The Efficient Market Theory states that it is impossible to “beat the market” because share prices always incorporate and reflect all relevant information as soon as it becomes available. Implicit in this theory is the condition that all market participants receive and act on all relevant information at the same time. Of course, this notion is silly and is not true.
The current bull market celebrated its fifth birthday earlier this week and brings up the question as to how long it will last. In order to answer this question, we would need to know when the next bear market begins. VectorVest did it in 2007. Can we do it again?
A bear market is defined as a 20% drop in a major index, e.g., DJIA or SPX, which lasts at least two months. The last bear market began on October 10, 2007 when the DJIA and SPX closed at bull market highs. The Price of VectorVest’s Market Index Composite closed at an all-time high of $31.44 on July 13, 2007; then it hit an intraday high of $31.84 on October 11, 2007. VectorVest issued a Confirmed Down (C/Dn) signal on November 1, 2007 and I wrote an essay on Contra ETFs on November 2, 2007.
The Major Indexes began the week modestly lower Monday as concerns over the global economy deepened following a weak trade report out of China and lukewarm growth in Japan. The Dow dipped 0.2%, while the S&P 500 lost a meager 0.05% and Nasdaq lost a slight 0.04%.
Stock prices got punished in the first session of the week as tensions between Russia and Ukraine escalated. The Dow faltered by 0.9%, while both the S&P 500 and the Nasdaq lost 0.7%.
Geopolitical unrest dissipated Tuesday after Russia pulled troops back from the Ukrainian border and investors celebrated by going on a buying spree sending the Major Indexes into record territory.
The Markit Services PMI Business Activity Index fell 3.4 points to 53.3 in February, marking the lowest level seen since October 2013.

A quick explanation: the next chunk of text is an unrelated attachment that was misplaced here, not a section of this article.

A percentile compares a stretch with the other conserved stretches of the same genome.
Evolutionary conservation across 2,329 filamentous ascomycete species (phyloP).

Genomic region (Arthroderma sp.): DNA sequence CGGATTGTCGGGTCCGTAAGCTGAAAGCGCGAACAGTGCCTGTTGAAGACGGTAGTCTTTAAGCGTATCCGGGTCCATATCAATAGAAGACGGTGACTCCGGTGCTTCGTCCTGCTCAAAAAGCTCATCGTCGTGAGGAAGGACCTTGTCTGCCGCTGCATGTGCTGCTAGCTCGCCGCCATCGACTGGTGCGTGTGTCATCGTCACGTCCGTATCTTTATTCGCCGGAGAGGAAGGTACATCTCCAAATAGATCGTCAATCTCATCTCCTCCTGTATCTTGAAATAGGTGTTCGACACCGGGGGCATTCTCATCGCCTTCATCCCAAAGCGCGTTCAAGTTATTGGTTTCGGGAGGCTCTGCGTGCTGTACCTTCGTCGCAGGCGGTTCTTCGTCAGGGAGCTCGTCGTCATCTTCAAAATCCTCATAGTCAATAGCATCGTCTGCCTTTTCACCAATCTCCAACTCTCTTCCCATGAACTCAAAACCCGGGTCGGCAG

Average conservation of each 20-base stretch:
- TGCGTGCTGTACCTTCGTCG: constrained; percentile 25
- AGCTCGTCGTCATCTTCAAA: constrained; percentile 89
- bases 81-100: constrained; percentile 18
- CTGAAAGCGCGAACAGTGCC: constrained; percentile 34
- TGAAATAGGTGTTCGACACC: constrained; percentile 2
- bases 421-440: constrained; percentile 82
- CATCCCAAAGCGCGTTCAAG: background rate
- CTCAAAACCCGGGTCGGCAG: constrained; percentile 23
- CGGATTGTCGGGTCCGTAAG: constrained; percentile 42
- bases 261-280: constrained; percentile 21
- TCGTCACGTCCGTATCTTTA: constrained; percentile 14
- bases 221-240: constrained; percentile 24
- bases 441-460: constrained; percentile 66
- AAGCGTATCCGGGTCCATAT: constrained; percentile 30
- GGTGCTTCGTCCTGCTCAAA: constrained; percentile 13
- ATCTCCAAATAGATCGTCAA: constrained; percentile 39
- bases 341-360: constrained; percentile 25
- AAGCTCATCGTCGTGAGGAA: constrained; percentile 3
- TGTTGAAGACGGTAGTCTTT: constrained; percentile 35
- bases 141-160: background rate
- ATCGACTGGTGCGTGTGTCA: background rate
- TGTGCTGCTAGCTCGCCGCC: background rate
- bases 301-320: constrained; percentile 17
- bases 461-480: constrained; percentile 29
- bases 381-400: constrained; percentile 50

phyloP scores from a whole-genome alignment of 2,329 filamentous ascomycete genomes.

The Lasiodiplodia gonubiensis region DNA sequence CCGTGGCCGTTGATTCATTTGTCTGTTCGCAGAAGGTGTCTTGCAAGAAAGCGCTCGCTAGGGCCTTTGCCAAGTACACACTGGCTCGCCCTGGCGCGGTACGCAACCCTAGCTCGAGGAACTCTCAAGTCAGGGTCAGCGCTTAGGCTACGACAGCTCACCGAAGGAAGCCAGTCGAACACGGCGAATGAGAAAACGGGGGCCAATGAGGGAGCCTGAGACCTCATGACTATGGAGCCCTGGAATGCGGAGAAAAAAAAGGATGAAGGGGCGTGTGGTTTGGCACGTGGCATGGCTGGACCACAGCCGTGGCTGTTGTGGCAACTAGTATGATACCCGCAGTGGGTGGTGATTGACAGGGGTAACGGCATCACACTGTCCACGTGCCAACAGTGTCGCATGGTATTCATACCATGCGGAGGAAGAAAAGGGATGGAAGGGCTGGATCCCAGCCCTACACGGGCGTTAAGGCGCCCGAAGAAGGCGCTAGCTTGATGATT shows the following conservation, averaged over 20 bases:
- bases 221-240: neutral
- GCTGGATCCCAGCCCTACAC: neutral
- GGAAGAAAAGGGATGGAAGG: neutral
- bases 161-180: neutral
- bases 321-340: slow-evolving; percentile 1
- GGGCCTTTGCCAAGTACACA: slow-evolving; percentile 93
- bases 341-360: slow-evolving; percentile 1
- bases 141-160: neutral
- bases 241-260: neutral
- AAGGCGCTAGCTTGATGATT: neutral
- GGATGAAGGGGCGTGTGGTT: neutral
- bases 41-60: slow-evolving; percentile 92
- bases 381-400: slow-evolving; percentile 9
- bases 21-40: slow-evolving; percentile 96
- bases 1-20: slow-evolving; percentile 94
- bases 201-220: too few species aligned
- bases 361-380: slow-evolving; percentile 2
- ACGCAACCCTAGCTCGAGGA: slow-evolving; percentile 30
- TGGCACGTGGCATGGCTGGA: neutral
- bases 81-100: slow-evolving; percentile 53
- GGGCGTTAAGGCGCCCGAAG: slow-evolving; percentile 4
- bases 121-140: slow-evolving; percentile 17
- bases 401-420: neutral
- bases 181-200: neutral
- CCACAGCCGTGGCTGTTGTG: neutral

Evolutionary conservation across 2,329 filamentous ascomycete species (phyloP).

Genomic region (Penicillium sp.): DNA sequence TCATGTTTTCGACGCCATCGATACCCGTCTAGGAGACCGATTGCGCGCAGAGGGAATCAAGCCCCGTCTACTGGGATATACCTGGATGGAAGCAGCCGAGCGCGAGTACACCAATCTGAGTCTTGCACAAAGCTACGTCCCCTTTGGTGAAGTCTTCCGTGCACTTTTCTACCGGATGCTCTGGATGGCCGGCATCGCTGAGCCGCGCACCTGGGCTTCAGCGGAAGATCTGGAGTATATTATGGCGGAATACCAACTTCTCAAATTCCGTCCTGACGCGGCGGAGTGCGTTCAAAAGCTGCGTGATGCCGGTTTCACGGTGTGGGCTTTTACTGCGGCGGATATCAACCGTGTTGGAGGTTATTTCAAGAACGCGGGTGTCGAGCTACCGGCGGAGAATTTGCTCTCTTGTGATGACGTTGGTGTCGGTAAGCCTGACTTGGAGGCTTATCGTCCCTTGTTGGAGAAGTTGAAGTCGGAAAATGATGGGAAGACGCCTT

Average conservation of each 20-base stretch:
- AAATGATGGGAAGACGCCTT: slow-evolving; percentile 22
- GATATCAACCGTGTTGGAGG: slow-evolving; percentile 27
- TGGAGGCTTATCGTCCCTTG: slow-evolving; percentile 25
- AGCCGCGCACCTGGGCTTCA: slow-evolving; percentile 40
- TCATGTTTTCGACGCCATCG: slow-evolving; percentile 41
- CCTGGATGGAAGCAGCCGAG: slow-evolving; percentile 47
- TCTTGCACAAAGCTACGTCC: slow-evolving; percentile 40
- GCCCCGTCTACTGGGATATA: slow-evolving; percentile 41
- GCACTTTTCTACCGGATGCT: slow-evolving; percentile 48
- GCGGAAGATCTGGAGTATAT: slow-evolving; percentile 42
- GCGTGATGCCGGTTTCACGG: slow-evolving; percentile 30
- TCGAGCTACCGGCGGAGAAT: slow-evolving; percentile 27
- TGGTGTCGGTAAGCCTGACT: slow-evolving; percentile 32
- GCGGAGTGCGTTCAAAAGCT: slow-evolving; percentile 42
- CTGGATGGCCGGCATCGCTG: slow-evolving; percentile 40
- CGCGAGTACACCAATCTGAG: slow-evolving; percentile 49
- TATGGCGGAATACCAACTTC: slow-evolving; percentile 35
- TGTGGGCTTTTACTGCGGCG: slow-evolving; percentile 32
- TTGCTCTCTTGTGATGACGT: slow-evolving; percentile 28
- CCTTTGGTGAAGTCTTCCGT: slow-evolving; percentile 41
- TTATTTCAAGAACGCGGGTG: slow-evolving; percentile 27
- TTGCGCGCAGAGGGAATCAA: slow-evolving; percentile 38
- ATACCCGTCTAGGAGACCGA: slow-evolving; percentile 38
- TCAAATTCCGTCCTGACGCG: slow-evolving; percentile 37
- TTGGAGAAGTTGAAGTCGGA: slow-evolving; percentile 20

The Markit Manufacturing PMI Index gained 3.4 points to 57.1 in February, marking the sharpest improvement since May 2010.
Everyone wants a bargain, but some bargains can cost you. In fact, they can hoover away thousands of dollars in lost profits and years of your time… time spent waiting… and waiting… and waiting some more for these bargain stocks to finally realize their potential. Oh, and did I mention, that’s only IF they realize their potential, which is by no means guaranteed.
Dr. Bart DiLiddo, founder of VectorVest, writes about his own problems with P/E ratios and what he did to solve them.
The Major Indices began the week with a bang as investors cheered merger & acquisition activity and a better-than-expected German Business Climate report. The Dow ended the day 0.6% higher, the S&P 500 also closed 0.6% in the black, just shy of its January 15th record close and the Nasdaq ended 0.7% higher, a 13-and-a-half-year high.
GDP grew at an annual rate of 2.4% in the fourth quarter of 2013, slightly lower than estimated growth of 2.5%. Durable Goods Orders fell 1.0% on a monthly basis in January, whereas consensus pointed to a steeper drop of 1.5%. Ex-transportation, Durable Goods Orders rose 1.1% month-over-month in January, beating forecasts which pointed to a 0.3% decline.
Consumer Prices grew by 1.6% on an annualized basis in January, compared with the previous month’s annual rate of 1.5%. Meanwhile, Core CPI, which excludes food and energy, rose 1.6% annually in January. Producer Prices rose 1.2% year-over-year in January, while Core PPI grew 1.3%.
After being closed for President’s Day Monday, the Major Indexes began the trading week mixed on Tuesday as investors digested another round of downtrodden economic data and news that Actavis agreed to acquire Forest Laboratories. The Dow faltered 0.2%, led by poor results from Coca-Cola (KO). Meanwhile, the S&P 500 picked up a modest 0.1% and the Nasdaq rose 0.7%, its eighth straight winning session.